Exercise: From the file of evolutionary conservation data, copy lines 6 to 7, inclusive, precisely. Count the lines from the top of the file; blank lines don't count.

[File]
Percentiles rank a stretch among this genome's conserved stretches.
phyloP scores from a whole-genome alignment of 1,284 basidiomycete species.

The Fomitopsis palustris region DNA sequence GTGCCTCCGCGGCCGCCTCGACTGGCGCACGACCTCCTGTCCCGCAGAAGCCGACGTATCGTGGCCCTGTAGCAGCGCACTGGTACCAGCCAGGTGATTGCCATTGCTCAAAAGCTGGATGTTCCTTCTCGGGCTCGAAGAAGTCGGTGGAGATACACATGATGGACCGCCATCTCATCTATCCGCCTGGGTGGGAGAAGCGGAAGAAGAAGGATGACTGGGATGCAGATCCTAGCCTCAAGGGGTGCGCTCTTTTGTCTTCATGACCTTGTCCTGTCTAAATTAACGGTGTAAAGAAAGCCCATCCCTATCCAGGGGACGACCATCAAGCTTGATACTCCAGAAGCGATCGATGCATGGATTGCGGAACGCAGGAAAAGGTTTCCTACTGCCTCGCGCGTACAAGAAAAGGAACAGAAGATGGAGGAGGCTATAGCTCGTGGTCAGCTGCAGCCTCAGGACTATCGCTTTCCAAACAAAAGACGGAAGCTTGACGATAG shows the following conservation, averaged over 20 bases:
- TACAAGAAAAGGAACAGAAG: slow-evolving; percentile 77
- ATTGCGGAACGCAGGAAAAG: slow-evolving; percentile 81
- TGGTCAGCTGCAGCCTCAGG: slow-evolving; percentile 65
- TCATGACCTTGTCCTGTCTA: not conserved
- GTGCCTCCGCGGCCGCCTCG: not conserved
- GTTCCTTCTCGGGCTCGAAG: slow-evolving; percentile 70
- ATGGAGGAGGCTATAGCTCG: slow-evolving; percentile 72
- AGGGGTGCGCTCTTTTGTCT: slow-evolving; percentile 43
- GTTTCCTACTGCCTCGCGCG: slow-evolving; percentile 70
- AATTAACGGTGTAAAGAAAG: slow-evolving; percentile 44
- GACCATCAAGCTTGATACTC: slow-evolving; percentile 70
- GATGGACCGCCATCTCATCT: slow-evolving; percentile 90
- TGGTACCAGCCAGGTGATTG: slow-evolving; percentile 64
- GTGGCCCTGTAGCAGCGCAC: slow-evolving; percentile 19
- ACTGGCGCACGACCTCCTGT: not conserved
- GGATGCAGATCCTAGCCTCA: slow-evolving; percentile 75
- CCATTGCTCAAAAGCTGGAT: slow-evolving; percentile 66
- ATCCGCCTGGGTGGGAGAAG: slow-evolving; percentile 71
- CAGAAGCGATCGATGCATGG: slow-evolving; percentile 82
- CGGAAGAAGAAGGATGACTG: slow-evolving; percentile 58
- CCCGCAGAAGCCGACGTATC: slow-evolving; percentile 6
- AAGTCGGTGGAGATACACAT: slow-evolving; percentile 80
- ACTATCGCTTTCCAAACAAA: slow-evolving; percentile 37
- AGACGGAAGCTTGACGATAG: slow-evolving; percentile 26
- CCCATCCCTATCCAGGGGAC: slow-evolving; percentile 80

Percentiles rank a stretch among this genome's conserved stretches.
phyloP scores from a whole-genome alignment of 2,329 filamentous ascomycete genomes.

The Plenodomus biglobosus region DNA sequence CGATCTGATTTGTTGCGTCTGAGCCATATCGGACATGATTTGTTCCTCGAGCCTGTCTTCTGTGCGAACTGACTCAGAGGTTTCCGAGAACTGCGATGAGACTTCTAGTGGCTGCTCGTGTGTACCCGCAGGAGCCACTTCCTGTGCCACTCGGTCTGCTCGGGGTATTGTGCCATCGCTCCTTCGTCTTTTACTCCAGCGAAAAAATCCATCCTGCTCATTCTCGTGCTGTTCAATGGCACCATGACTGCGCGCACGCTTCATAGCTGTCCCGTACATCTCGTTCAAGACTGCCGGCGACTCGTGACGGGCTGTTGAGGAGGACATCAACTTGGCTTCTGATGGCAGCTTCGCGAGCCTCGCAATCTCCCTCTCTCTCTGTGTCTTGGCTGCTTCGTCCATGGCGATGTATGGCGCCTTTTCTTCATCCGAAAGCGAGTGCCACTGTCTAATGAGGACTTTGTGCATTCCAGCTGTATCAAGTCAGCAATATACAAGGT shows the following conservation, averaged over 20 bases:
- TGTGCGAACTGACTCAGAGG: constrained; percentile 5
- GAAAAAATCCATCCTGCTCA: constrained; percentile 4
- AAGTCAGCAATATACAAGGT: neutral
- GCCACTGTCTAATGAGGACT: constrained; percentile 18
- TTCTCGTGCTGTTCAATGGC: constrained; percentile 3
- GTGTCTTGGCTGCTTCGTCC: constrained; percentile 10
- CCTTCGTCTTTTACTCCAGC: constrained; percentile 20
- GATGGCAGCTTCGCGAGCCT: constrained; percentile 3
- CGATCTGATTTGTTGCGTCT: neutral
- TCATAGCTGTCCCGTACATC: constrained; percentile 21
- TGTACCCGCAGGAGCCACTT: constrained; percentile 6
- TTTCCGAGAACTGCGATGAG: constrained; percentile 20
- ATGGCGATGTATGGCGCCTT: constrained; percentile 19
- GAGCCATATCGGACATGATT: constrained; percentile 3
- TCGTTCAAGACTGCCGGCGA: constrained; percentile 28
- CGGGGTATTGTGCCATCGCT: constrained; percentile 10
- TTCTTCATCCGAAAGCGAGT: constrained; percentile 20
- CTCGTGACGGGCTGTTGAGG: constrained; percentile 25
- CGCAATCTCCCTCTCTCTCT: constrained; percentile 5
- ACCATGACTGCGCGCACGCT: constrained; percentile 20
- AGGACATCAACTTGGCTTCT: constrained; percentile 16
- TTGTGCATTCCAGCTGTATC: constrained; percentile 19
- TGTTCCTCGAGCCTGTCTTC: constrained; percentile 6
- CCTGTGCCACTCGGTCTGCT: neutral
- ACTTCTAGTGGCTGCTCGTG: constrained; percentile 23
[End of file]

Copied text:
- TGGTCAGCTGCAGCCTCAGG: slow-evolving; percentile 65
- TCATGACCTTGTCCTGTCTA: not conserved